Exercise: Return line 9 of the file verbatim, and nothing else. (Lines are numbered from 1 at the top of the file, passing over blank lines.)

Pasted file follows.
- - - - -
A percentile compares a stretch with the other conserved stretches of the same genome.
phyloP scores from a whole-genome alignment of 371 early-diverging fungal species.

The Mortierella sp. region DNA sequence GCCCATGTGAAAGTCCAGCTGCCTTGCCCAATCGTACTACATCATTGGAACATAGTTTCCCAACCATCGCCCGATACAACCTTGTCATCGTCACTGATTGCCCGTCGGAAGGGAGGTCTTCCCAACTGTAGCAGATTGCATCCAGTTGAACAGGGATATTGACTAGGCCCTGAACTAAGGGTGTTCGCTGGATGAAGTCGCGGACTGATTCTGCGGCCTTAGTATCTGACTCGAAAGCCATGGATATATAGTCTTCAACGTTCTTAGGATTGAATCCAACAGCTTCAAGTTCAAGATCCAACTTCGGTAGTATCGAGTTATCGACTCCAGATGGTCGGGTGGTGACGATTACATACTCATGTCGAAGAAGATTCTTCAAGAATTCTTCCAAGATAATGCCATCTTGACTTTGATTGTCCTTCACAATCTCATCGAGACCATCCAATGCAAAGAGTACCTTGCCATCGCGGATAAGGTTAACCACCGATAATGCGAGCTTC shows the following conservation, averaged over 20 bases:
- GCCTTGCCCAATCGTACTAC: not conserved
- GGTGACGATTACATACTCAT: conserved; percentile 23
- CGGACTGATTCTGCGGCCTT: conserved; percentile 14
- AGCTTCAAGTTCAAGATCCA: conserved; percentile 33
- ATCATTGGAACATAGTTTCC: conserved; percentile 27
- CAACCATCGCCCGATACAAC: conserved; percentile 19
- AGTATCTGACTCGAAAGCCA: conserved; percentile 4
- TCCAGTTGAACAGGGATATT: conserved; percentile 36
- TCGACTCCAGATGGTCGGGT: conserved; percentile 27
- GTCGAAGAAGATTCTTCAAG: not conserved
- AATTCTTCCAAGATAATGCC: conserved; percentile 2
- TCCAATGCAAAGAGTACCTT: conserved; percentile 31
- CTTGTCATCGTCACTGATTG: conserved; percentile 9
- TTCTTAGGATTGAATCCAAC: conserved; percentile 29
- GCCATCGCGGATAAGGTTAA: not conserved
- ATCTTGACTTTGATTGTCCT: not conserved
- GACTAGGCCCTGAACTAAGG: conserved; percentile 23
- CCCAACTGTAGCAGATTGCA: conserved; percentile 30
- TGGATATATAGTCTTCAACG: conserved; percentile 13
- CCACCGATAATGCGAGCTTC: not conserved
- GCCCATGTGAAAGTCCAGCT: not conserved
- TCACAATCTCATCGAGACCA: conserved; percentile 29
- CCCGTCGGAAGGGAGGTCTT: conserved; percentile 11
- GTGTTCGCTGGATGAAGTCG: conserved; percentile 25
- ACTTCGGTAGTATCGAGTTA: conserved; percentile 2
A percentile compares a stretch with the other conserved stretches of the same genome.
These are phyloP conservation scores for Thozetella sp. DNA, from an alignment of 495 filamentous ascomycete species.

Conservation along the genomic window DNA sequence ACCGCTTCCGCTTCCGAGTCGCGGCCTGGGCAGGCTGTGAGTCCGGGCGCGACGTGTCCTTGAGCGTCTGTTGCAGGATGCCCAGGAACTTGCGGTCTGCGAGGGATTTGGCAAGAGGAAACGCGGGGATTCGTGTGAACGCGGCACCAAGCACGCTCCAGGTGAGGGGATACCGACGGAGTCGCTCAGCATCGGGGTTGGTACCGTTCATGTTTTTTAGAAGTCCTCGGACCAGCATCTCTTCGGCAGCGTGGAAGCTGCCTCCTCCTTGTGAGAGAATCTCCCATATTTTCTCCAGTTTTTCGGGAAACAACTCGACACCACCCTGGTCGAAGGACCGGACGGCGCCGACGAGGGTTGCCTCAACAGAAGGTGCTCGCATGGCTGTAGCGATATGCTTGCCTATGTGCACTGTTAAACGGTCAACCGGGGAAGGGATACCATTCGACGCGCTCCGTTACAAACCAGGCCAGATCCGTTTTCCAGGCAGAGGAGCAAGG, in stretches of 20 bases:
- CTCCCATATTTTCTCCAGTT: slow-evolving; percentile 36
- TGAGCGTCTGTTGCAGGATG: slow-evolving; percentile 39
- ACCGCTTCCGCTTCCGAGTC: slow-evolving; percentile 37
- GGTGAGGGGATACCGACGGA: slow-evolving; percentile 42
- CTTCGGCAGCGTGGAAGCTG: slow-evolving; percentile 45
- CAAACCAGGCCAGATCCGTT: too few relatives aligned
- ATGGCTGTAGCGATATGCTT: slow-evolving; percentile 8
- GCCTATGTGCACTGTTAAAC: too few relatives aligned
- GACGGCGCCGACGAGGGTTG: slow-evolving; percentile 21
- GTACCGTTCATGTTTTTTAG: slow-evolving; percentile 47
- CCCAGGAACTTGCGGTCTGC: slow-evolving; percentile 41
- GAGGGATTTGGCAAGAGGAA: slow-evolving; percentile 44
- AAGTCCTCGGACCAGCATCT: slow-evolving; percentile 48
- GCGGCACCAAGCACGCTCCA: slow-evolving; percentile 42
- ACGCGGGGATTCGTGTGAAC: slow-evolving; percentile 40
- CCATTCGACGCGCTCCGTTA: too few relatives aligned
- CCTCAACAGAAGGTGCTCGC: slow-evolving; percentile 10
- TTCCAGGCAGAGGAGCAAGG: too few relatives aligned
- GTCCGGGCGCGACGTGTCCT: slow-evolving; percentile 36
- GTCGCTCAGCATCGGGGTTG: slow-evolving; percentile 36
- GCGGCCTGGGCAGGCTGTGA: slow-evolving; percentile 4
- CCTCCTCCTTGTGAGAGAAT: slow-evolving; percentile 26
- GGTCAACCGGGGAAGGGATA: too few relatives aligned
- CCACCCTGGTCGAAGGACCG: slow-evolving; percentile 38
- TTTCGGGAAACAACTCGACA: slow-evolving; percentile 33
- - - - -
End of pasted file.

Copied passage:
- CAACCATCGCCCGATACAAC: conserved; percentile 19